BEIJING - China will not loosen its one-child policy despite a top family-planning official's acknowledgment yesterday that the policy was partly to blame for a worsening surplus of boy babies and shortage of girls in the world's most populous nation.

In 2005 in China, 118 boys were born for every 100 girls. In some regions, the figure has reached 130 boys for every 100 girls; the average for industrialized countries is between 104 and 107 boys for every 100 girls.

Zhang Weiqing, minister of the National Population and Family Planning Commission, said the government was committed to ending the sex imbalance within 10 to 15 years with education campaigns, punishments for sex-selective abortions, and rewards - such as retirement pensions - for parents who have girls.

"This problem is a reality of country life in China," Zhang said. "We have a 2,000-year feudal history that considered men superior to women, that gave boys the right to carry on the family name, and allowed men to be emperors while women could not."

Zhang said China's basic policy, in effect since the late 1970s, was reviewed and renewed without change last month. The policy limits urban couples to one child and rural families to two to control the population and conserve natural resources. Beijing says it has helped prevent 400 million births and has aided the nation's rapid economic development.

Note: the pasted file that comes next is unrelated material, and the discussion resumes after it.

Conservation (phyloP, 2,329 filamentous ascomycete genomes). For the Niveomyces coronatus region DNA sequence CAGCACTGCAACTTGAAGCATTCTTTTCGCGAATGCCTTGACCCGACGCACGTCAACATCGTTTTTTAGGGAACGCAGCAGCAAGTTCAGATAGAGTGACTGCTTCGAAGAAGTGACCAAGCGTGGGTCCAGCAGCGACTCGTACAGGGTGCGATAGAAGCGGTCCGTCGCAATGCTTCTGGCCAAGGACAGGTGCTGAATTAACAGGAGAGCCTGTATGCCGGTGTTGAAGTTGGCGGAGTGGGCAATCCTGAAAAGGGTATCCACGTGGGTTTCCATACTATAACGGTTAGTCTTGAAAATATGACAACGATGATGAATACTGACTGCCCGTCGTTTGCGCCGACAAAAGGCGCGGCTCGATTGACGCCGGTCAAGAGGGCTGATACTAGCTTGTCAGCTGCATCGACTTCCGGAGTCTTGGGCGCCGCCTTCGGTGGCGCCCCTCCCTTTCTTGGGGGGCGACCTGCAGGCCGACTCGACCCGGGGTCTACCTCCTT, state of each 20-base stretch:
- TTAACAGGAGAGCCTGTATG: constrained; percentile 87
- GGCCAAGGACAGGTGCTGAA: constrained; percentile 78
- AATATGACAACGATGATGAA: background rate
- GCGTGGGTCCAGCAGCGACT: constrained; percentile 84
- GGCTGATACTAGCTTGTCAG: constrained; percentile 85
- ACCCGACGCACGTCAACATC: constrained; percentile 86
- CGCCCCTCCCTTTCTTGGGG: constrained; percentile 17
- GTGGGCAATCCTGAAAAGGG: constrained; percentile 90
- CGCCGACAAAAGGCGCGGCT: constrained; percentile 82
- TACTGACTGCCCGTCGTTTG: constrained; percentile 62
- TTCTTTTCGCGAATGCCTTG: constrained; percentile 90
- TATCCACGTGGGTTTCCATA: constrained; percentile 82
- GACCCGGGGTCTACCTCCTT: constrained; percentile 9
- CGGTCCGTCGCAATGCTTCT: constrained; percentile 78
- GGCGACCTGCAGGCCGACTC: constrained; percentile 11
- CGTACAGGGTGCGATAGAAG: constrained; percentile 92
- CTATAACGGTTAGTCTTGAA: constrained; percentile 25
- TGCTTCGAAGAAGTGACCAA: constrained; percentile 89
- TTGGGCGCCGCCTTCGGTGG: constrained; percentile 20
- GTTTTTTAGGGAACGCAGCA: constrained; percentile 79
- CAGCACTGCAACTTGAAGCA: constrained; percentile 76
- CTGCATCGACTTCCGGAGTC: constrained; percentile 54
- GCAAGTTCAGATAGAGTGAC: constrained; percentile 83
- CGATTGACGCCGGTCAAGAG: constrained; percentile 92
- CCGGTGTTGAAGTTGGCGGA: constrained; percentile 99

Dropping restrictions on childbearing would risk a population surge as a baby-boomer generation born in the early 1980s begins starting families, Zhang said. Another factor in the government's decision is that many migrant workers living in cities have been evading restrictions and having two or more children, he said.

China has 1.3 billion people, 20 percent of the global total. Zhang said the government had pledged to keep the population under 1.36 billion by 2010 and under 1.45 billion by 2020.